David Williams, gubernatorial candidate in Kentucky and president of the Kentucky state senate, criticized Kentucky Governor Steve Beshear for attending a Hindu prayer service and therefore, “worshipping false gods,” stating  “It’s their right to be a Hindu person if they want to…As a Christian, I hope their eyes are opened and they receive Jesus Christ as their personal savior, but it’s their business what they do.” (

Sad that politicians are still trying to play off of anti-anything-from-that-is-perceived-to-have-connection-to-the-Middle-East/9-11-even-though-it-has-no-connection sentiment.

Read Deepa Iyer’s, president of South Asian Americans Leading Together, response here:

Addressing Taste

This op-ed appeared in the YDN today, criticizing the Yale Intercultural Affairs Council for putting up table tents discouraging “’demeaning costumes and parties’” during Halloween.  The writer, Zelinsky, argues that by using “the language of multiculturalism,” groups “quietly encourages members to conform to standards of decency” and asserts that “[a] Yale College in which students enforce their own conception of civility, rather than have it imposed from a higher authority, will be far more effective in creating the welcoming environment we know this place to be.”

What bothers me most is that Zelinsky assumes the most people know what is offensive and what isn’t, what is racist and what isn’t, and that people like the members of the IAC are drawing too much attention to a tasteless minority that doesn’t know what’s inappropriate—that people, especially Yale students, have the good taste to know that, as Zelinsky puts it “it’s generally bad to belittle others.”

Putting aside the Halloween costume issue, I can think of a couple of examples when the Asian American and Yale community at large didn’t seem to recognize when things were getting “distasteful.”

  1. Amy Chua: The woman made sweeping generalizations about what it meant to be a “Chinese” parent and the children of Asian and Asian Americans in generals, and for the most part, we in the Yale community didn’t even stop to question whether or not she was reinforcing stereotypes about an extremely diverse group in the United States population and supported preconceptions that Asians and Asian Americans are an exotic other whose parenting methods and general way of being are completely foreign to the “Western.”  Instead, all we did was debate whether or not “Chinese” parenting created successful children or mindless drones with no social skills.
  2. The Asian Playboy: His thesis was that Asian men are nerds with low self-esteem; therefore, it’s okay to pursue and objectify women, particularly white women because they’re the best, so that they can feel better about themselves.  You’d think bringing someone like that would have caused a bit more of an uproar on a campus like Yale that has a reputation for being extremely liberal—except it didn’t.  I know there were a lot of Asian guys who agreed that they had a hard time with girls but there seemed to be no questioning why this was so besides that Asian cultures make Asian American males nerds.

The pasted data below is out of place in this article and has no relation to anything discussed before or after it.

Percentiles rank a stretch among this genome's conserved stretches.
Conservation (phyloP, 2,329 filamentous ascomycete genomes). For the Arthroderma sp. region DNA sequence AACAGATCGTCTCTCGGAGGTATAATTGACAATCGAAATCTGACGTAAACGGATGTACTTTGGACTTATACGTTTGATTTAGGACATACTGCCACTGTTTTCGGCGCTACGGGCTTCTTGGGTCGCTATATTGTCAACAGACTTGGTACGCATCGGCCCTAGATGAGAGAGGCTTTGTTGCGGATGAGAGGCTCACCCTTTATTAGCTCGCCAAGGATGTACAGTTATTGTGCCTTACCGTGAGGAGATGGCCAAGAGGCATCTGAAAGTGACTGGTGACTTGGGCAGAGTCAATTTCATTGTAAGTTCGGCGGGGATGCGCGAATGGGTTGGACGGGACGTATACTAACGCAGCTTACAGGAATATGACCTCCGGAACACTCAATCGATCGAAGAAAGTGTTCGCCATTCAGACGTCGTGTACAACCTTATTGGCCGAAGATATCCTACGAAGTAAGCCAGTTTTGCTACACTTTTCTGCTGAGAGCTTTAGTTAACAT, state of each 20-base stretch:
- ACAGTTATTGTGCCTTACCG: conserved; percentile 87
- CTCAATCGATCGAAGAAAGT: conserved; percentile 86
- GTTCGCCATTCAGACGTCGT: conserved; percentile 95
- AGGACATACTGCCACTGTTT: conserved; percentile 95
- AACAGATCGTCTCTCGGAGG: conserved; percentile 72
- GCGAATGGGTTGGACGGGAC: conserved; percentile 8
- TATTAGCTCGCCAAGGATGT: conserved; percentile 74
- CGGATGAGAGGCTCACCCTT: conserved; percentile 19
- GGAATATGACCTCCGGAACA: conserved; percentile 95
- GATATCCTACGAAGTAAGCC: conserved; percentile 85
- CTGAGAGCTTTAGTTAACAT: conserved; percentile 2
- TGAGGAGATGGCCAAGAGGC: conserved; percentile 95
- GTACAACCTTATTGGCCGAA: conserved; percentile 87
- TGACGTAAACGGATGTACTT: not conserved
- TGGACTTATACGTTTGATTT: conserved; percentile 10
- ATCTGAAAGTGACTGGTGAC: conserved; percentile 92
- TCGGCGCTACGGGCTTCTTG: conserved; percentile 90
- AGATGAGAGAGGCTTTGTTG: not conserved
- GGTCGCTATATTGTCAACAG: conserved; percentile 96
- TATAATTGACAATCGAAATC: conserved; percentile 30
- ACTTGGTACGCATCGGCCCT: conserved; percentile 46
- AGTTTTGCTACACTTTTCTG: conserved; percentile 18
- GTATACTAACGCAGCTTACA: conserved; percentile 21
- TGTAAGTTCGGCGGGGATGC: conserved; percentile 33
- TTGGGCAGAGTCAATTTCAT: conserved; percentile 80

In these two situations, I think the Asian American community would have benefitted with someone voicing the opinion that perhaps not all our mothers are the stereotypical Tiger Moms and that not all our males are inherently undesirable.  Because as much as we like to pretend we live in a post-racial society, how many can tell me that on some level they don’t take the idea Tiger Moms and the notion that Asian American boys are innately unattractive at face value?

I think that all people are capable of making decisions that aren’t hurtful or offensive to others, but we need help and that’s the task of organizations like the Intercultural Affairs Council and Yale’s cultural groups.  A person’s sense of “taste,” after all, isn’t necessarily innate but needs to be cultivated.

Interview with AASA Co-mod: Jenny Mei

What are your plans for AASA this semester?

We’re trying to foster more communication between all the groups and have more events together.  We’re planning two important initiatives.  First, we’re going to have a New Year’s celebration on February 9 from 9:00-10:30.  Every member group will present a dish that their culture uses to celebrate the new year.  We’re going to have the celebration around the same time as the lunar new year, but it will not be a lunar new year celebration because we don’t want it to be focused on just East Asia.  We’re hoping that this event will kick-start the semester and showcase the different cultures.

Our second initiative is called Politics over Pizza.  Its goal is to raise awareness of Asian American issues.  The Political Action and Education Committee will be working with the political chairs of each member group and have a discussion featuring one cultural group each month and cover a political issue that is important to that group—for example, Islamophobia with the Muslim Student Association.

AASA can be pushed aside because people identify with their own ethnic group.  Last semester, a lot of AASA activities fell short on attendance because no one identified with the group. Our main goal is to solidify a new base for AASA.  Our purpose is to serve as an umbrella group for the Asian American student body.  We directly oversee the activities of all the member groups and distribute money to them.